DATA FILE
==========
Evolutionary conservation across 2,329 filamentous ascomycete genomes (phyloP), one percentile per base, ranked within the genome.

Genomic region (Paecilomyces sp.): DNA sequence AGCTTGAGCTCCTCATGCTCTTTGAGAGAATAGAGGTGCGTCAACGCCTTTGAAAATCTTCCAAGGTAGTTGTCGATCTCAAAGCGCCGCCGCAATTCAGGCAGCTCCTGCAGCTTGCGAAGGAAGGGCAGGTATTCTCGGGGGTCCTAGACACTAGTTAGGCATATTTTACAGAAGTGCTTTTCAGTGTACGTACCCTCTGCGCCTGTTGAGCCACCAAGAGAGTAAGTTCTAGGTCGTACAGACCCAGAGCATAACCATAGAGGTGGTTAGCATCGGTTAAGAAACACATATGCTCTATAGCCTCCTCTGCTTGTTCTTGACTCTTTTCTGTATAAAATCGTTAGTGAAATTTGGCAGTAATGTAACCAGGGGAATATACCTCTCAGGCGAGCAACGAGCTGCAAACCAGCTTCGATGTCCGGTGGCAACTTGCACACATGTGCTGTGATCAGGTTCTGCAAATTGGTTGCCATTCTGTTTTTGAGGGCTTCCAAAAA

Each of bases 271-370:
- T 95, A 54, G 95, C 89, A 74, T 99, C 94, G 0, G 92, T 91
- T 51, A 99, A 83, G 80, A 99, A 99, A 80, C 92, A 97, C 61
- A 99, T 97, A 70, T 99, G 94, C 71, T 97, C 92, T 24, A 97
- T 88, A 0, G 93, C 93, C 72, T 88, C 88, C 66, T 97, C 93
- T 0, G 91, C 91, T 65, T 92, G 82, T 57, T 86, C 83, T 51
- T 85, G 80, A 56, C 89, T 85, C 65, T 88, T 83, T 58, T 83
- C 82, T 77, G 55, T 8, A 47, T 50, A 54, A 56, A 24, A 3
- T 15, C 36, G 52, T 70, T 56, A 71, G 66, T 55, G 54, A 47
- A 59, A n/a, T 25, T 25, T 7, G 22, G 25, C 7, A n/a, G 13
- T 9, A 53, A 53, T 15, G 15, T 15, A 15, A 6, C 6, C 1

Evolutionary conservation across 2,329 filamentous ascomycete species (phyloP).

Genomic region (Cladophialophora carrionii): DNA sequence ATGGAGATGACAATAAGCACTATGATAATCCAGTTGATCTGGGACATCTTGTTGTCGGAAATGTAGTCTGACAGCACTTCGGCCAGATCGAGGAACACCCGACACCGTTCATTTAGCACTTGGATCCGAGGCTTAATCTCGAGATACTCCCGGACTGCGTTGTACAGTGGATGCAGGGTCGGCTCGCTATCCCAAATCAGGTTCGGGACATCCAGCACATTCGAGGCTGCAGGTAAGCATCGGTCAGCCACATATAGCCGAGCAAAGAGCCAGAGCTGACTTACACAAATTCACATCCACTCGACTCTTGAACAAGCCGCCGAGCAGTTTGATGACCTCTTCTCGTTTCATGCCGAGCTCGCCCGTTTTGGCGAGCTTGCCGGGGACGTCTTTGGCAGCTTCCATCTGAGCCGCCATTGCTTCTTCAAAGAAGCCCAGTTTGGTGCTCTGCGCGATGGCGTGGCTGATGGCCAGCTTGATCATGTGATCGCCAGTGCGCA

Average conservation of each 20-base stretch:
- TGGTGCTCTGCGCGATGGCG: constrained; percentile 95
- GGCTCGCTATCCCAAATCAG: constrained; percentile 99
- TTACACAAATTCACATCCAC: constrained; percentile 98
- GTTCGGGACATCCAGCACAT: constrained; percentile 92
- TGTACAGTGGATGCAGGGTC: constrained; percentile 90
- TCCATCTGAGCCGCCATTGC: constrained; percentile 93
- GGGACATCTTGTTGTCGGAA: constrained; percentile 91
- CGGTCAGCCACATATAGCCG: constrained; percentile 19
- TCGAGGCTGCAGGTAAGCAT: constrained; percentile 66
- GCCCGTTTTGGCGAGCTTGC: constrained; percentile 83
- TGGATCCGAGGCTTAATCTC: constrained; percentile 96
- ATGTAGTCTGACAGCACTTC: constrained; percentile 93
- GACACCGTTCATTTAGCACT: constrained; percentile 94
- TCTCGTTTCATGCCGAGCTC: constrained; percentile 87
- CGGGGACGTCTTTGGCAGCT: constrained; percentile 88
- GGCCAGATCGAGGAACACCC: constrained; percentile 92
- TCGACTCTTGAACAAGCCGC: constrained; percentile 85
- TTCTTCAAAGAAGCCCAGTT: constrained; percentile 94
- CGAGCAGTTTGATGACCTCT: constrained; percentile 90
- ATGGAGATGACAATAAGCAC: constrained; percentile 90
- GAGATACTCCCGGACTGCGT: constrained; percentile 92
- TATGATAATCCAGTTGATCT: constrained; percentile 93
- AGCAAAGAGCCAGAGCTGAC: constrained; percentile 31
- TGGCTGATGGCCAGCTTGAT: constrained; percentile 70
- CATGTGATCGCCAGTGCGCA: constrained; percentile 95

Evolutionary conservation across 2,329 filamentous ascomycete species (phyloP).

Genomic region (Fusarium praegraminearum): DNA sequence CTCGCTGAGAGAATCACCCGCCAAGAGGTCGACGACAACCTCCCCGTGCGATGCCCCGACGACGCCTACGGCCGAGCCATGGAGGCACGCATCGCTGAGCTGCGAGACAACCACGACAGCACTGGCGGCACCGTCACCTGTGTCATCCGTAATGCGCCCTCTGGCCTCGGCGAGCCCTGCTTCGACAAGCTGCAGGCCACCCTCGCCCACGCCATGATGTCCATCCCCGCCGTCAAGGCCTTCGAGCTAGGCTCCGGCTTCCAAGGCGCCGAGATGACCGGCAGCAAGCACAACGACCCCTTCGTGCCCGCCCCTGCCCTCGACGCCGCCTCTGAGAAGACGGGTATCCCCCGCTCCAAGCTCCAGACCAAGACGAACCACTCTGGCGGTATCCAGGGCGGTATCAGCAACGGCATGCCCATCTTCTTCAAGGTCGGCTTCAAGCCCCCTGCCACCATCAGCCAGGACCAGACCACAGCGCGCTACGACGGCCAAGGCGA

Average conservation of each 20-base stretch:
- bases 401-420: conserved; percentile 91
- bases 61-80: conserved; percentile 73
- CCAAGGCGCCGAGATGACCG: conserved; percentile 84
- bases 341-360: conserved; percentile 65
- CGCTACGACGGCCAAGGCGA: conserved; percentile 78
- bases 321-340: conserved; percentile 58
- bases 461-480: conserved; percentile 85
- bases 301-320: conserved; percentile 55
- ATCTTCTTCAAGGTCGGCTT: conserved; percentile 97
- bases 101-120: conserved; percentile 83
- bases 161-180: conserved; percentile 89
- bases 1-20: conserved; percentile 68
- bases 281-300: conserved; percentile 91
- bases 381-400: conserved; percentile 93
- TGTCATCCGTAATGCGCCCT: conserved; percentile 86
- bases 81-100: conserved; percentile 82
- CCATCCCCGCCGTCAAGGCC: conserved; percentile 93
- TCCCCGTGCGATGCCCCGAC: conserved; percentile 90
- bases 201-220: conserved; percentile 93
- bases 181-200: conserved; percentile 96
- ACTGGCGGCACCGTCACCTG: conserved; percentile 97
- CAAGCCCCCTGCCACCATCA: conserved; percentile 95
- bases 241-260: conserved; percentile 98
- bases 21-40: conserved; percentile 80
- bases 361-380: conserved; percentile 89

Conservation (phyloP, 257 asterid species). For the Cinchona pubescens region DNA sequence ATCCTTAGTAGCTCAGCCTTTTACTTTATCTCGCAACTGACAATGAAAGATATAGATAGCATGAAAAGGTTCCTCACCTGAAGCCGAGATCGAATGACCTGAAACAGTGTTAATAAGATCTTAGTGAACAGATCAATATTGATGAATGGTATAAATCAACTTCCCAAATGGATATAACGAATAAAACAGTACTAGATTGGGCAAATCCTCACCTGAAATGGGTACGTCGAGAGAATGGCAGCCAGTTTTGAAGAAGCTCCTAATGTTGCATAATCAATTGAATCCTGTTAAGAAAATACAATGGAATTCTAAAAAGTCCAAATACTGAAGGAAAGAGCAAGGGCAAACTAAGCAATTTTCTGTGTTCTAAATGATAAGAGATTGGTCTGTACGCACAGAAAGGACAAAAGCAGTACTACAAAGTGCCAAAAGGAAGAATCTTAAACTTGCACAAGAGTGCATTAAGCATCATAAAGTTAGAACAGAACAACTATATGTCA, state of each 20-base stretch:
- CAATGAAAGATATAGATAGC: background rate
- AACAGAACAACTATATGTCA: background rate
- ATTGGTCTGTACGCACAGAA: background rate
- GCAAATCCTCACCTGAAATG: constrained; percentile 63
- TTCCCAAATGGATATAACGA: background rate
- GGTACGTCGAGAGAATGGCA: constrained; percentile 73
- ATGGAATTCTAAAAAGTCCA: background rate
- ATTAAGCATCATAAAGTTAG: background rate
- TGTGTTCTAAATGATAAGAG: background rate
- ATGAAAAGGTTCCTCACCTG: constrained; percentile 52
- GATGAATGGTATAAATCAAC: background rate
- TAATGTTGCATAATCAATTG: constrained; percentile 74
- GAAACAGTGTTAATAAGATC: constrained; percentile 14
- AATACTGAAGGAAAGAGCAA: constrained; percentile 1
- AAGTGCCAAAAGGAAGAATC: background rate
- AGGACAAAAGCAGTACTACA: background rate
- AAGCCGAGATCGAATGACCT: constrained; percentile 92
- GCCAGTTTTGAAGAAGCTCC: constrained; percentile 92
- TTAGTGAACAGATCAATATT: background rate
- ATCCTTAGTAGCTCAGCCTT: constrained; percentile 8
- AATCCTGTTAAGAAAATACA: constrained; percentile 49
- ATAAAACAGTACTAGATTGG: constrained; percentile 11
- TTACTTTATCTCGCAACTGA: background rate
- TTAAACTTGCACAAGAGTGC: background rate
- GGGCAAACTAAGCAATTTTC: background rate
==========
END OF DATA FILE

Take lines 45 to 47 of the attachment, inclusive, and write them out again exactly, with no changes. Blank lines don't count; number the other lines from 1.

- bases 401-420: conserved; percentile 91
- bases 61-80: conserved; percentile 73
- CCAAGGCGCCGAGATGACCG: conserved; percentile 84